Sunday, October 29, 2023

A Trip Down Bank Robbery Memory Lane

[Let Inga Tell You, La Jolla Light, published October 30, 2023] 2023 

The downside of living in the same house for decades is that you never do the aggressive culling of your belongings that moving generally requires. But it also gives you the opportunity to serendipitously stumble across memorabilia like this photo from 1978 that evoked a lot of memories, most of which had nothing to do with the subject of the photo itself.

The photo is of a bank robber who held up State Mutual Savings at gun point on La Jolla Boulevard in April of 1978. I was the only customer in the bank at the time and have never been within two feet of a 45-calibre blue steel automatic before or since. And I am very, very glad for that. The FBI gave me a copy of the security camera photo as a souvenir noting that it was a good thing the robber didn't shoot me, as this is not a weapon you want fired at you at close range.

So that's the first memory, of course. Pure terror. As I was transacting with the single teller, the robber burst through the bank door and yelled at everyone to get their heads down as he hurled a bag at the teller to fill with cash. He was screaming at her to hurry up, and she was begging him not to "hurt anyone". Seeing this gun in such proximity to my body being held by someone who seemed so nervous and jittery made me absolutely concur with the teller's entreaties.

In probably a much shorter time than it seemed, the robber was gone. The doors were locked awaiting the FBI. One of the two banker managers sitting at their desks had tripped the alarm. I don't remember how much money the robber got away with. But I do remember that the teller quit that same day.

Of course, one other memory that this photo immediately evokes for me is the IBM Selectric typewriter in the background with which the teller would type in your deposit or withdrawal into your passbook in the pre-online (or even telephone) banking days. In that era, people used to go to the bank a lot to get cash, deposit checks, get travelers checks, etc.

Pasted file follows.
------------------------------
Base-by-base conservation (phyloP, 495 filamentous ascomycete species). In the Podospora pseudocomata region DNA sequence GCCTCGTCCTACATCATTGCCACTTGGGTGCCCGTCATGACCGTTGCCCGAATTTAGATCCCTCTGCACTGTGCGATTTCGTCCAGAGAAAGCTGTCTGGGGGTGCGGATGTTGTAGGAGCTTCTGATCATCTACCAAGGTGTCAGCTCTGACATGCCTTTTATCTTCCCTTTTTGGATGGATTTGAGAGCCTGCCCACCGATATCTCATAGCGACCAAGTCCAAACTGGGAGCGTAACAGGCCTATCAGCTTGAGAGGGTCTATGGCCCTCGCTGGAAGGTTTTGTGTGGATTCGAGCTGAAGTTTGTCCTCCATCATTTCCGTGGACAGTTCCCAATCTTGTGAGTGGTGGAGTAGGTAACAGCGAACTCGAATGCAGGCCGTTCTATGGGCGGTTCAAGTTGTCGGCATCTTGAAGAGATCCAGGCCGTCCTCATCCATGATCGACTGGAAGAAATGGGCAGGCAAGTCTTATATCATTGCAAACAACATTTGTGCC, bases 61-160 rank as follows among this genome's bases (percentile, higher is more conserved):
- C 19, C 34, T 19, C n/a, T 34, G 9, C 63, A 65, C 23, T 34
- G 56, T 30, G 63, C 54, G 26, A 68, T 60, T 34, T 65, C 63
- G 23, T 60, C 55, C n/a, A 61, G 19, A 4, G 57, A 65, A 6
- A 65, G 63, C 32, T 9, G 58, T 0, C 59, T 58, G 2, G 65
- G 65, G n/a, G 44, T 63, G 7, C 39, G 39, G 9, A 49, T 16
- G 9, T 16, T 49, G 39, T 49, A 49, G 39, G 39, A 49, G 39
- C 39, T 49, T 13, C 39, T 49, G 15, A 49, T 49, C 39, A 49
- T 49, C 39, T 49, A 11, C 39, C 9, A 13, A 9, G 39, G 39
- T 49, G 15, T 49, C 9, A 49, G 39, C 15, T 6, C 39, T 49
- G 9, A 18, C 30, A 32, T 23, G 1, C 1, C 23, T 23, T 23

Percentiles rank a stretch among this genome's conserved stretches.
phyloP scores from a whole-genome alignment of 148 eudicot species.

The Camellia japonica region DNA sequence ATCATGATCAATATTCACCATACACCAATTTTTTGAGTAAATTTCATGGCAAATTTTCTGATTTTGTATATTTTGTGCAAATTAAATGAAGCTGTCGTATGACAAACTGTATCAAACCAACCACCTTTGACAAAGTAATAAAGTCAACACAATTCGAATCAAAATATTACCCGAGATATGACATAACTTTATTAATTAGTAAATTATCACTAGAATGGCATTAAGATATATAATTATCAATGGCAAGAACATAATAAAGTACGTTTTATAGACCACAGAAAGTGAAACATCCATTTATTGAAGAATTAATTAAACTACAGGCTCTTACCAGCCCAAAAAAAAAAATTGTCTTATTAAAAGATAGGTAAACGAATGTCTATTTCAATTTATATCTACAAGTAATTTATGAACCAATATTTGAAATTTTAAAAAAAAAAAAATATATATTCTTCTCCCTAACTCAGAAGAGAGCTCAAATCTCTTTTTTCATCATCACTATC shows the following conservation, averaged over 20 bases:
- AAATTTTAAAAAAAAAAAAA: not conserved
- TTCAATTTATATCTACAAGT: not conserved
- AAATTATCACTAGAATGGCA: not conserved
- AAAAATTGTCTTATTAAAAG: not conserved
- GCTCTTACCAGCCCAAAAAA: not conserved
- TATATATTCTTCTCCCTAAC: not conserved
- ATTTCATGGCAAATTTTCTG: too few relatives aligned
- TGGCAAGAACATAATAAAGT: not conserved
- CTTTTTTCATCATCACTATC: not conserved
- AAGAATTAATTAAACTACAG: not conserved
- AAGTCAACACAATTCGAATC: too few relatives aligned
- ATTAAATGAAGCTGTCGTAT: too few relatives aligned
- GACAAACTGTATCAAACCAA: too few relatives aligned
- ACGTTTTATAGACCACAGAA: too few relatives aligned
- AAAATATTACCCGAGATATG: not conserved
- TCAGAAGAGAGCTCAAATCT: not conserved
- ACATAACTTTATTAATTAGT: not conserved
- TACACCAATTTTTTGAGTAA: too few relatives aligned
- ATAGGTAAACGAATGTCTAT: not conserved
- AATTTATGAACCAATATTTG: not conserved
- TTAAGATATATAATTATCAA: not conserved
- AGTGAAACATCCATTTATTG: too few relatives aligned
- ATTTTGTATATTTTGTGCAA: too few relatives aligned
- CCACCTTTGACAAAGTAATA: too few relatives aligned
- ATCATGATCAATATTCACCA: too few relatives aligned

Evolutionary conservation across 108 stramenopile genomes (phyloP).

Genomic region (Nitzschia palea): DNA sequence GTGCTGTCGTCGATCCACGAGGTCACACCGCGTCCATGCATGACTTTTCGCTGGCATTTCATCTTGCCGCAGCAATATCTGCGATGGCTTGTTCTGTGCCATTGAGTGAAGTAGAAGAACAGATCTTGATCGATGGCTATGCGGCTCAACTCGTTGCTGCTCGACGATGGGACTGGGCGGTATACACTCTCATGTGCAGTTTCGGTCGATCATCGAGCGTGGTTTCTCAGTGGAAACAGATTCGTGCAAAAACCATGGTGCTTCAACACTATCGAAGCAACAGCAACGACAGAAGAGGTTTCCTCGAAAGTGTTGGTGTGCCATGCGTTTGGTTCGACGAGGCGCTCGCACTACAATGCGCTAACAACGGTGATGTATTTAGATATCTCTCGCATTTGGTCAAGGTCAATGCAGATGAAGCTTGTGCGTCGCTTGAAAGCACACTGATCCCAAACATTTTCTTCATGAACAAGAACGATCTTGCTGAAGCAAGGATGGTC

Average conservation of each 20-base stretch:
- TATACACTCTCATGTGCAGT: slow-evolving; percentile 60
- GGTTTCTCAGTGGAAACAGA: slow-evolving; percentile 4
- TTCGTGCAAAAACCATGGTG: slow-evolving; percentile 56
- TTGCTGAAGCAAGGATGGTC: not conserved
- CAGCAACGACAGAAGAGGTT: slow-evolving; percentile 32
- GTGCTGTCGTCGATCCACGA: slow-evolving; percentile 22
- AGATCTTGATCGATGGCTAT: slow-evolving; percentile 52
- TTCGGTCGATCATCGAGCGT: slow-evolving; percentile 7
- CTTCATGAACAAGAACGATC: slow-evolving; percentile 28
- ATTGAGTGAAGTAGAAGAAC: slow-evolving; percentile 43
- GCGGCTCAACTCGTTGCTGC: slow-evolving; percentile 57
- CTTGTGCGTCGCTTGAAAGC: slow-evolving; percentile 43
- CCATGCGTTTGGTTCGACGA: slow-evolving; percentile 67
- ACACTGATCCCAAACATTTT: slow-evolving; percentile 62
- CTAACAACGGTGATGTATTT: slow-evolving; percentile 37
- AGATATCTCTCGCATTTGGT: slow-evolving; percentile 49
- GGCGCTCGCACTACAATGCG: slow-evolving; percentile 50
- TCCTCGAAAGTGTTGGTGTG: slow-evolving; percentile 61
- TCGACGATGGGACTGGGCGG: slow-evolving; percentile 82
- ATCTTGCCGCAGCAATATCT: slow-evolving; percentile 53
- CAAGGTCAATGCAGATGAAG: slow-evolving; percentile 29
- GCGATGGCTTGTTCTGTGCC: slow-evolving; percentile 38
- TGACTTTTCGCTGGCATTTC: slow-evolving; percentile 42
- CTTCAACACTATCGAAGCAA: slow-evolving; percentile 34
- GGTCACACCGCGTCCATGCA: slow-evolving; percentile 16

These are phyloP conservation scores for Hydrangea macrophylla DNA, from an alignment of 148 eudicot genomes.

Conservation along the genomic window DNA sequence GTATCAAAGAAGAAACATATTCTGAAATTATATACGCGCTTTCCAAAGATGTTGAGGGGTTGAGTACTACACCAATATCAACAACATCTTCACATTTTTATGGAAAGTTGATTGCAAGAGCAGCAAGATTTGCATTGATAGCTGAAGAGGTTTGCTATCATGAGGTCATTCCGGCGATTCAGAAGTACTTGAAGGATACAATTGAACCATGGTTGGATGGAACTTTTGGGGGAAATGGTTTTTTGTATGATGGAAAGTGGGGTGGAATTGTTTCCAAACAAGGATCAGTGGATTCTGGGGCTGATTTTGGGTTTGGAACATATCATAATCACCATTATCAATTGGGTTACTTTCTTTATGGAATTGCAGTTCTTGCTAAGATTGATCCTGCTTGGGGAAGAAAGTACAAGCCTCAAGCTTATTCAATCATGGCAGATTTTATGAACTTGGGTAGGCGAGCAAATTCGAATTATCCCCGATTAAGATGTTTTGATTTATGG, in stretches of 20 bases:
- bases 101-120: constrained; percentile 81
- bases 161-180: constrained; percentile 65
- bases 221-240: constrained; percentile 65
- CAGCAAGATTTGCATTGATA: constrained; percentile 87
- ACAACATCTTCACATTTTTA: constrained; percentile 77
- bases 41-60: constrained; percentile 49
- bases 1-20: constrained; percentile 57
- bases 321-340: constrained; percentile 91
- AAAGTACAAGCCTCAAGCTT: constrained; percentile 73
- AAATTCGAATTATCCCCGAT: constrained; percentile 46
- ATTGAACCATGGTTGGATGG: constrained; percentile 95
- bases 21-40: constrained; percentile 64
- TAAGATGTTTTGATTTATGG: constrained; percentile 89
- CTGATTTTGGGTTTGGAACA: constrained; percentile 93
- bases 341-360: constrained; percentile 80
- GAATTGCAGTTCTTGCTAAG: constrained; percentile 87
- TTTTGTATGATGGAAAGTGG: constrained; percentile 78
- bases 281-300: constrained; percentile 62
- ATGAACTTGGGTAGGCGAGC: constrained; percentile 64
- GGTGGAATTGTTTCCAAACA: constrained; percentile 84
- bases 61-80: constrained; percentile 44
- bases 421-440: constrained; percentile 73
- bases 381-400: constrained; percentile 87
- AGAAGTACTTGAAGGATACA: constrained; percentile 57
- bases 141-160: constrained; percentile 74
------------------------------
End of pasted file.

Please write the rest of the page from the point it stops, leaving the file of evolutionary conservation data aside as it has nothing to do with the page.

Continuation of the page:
And, in fact, that was what I was there for that day: to get travelers checks for a trip we were to leave on the next day. For those who don t know what those are, or were, they were checks issued by banks in specific denominations on which you signed your name when you bought them, then signed them again when you used them during your travels. The whole idea was not to have to carry a lot of cash. Credit cards weren't nearly in as wide usage then as they are now.

Which leads me to the next memory about that photo. Normally I always had Rory, my then-10-month-old baby, with me when I went to the bank. If I was sitting, I sometimes let him play on the floor next to me with a toy if I had a lot of transactions, or if I were standing, I d be holding him. If he d been with me, he would have crawled over to the bank robber's pant leg and tried to pull himself up, or if I d been holding him, would have tried to reach for the nice shiny gun. I was so incredibly glad he was home with a sitter.

Which brings me to my next memory from this photo. I had the sitter because I was going to meet my physician husband for a quick (and rare) lunch near his office at one of our favorite restaurants on Herschel. He had a tight schedule.

Obviously, no cell phones then. The bank wouldn't let me leave until the FBI had taken my statement. It became rapidly apparent that I was not going to get to the restaurant on time and my husband was already waiting for me. I could just imagine him getting more and more annoyed. He had to be back at his office by 1:00. When the FBI guy was finally done with me, I realized that by the time I used the bank's phone to have my husband's answering service page him, I could just get in my car and be at the restaurant in seven minutes. Because here's an even stronger memory: I d be able to easily park in downtown La Jolla, almost certainly on the same block as the restaurant. Maybe in front.

Should I say that again? Park easily in downtown La Jolla? Not have to allow an extra 15-20 minutes to look for a parking place that could well be four blocks away?

Anyway, I rushed into the restaurant some 40 minutes late, apologizing profusely.

"Where have you been?"  he inquired testily.